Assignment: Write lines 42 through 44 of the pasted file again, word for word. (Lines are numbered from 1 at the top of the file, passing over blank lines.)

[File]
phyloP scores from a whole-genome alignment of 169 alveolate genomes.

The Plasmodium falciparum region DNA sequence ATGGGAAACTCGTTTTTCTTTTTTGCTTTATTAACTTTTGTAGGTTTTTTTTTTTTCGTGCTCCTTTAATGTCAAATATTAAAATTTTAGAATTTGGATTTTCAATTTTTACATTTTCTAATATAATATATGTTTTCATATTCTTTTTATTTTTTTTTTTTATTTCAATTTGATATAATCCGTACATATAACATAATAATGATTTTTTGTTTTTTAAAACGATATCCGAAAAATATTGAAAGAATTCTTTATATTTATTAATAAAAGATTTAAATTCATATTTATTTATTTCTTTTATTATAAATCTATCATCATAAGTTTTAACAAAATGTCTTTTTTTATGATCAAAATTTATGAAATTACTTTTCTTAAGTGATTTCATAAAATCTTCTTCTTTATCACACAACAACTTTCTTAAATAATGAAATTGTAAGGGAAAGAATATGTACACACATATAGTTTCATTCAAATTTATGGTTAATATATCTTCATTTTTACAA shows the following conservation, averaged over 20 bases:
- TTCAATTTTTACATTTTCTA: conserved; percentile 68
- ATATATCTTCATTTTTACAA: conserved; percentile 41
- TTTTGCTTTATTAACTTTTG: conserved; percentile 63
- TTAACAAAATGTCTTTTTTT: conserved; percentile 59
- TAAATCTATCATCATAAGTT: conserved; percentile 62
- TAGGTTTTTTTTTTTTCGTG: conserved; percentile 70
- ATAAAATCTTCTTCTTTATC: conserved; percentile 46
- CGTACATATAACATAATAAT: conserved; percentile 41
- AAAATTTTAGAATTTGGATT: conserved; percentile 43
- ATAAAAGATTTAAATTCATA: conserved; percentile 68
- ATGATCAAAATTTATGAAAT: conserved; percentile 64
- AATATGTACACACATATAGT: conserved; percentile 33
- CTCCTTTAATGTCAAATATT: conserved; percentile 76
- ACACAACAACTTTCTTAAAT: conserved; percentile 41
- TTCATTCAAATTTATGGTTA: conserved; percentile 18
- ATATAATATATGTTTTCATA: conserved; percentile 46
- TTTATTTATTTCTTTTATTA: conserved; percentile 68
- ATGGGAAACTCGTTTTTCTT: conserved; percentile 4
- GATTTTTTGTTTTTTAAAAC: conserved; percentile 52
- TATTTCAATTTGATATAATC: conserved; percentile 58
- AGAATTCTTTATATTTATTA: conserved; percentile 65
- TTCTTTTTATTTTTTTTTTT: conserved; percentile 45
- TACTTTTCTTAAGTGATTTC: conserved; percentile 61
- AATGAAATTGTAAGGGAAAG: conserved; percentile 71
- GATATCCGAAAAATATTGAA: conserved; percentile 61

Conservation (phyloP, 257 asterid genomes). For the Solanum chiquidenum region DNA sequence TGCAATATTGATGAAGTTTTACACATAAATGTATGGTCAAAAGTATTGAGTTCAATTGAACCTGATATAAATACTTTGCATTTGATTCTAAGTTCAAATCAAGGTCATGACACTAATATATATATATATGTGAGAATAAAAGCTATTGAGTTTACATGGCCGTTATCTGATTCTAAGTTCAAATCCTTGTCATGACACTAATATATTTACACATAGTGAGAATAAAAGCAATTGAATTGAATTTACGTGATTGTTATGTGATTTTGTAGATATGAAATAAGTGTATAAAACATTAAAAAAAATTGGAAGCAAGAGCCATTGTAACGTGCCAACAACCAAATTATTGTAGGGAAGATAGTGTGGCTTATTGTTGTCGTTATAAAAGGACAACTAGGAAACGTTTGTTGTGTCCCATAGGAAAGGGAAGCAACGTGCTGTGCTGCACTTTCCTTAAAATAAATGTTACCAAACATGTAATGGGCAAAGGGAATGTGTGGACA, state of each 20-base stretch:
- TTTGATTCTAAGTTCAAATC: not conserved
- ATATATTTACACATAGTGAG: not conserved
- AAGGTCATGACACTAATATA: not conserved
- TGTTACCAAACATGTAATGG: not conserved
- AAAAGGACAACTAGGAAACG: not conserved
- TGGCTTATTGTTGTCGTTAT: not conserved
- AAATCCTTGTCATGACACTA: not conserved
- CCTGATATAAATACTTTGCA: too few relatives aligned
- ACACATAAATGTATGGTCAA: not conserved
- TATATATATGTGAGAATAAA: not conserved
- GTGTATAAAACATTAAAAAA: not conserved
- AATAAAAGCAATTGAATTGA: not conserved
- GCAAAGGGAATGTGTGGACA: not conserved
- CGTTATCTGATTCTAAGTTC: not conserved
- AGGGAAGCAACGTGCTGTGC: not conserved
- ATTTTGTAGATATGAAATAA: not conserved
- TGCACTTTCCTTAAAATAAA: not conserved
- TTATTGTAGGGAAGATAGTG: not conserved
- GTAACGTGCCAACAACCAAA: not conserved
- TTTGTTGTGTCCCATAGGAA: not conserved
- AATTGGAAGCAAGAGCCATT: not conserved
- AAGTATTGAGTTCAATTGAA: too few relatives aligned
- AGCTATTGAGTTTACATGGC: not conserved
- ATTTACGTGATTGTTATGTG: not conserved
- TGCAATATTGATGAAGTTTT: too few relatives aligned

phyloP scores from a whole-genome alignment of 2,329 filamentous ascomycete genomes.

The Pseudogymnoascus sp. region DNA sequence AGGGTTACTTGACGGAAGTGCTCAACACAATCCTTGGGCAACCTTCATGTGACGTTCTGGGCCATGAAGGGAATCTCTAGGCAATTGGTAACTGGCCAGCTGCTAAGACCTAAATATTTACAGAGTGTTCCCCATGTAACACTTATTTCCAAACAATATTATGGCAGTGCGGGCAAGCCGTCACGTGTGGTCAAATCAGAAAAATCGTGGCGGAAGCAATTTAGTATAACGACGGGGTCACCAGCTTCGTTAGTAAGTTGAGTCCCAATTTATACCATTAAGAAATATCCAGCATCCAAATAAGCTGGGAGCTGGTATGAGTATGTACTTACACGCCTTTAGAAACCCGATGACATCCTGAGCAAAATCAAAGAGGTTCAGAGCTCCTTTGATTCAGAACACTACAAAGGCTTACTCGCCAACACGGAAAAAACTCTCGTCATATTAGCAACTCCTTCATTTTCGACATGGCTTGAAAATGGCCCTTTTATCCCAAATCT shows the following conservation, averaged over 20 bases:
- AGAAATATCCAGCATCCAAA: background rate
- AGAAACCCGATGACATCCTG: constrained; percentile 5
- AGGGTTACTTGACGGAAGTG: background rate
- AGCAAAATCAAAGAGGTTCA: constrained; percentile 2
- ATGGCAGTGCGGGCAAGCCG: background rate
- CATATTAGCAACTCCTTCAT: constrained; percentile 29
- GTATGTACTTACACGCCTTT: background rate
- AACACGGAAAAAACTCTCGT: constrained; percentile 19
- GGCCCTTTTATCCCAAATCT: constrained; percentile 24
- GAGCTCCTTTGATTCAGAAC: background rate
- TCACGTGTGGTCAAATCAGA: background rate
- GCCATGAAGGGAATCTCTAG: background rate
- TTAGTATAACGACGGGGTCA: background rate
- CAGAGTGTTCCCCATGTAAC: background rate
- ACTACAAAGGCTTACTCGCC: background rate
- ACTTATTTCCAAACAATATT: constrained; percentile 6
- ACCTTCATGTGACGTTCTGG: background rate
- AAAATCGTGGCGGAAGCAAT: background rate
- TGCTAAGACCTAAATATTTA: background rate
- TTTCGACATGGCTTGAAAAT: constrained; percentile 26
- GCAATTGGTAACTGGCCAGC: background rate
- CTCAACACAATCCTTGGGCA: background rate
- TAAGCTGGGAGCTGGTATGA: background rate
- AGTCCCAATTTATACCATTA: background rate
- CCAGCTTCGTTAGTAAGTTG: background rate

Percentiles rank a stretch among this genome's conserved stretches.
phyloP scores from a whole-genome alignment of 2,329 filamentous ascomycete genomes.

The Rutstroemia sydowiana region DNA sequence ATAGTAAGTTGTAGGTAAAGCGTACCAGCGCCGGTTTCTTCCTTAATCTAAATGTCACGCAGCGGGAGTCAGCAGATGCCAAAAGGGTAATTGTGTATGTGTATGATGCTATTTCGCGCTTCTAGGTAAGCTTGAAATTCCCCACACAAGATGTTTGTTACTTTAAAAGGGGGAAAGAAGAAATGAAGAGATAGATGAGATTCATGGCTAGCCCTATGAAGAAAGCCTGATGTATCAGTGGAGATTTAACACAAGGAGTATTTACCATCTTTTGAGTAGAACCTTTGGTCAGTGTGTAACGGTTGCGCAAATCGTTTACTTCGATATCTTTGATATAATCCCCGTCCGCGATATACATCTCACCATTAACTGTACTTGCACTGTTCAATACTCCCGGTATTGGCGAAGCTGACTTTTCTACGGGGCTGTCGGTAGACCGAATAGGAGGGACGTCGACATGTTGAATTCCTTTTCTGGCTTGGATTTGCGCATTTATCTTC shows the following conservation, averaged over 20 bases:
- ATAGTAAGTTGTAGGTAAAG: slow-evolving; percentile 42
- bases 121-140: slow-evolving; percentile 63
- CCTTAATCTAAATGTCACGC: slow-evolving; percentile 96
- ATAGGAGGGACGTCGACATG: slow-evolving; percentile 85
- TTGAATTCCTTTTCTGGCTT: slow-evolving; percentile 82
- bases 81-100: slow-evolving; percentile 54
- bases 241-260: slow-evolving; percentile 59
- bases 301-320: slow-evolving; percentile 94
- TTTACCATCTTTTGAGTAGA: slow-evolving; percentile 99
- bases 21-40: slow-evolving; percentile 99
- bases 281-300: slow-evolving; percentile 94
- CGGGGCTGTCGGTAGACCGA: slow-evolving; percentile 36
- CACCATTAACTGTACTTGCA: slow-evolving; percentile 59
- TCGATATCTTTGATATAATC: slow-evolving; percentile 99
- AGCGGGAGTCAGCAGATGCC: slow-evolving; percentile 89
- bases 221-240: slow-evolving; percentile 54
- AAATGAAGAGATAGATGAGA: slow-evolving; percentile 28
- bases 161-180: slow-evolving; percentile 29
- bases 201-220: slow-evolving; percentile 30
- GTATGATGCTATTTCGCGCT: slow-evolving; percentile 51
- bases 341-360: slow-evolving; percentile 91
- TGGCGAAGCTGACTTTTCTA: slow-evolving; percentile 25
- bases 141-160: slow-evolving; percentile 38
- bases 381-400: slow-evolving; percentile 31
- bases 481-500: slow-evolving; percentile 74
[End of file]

- CGTTATCTGATTCTAAGTTC: not conserved
- AGGGAAGCAACGTGCTGTGC: not conserved
- ATTTTGTAGATATGAAATAA: not conserved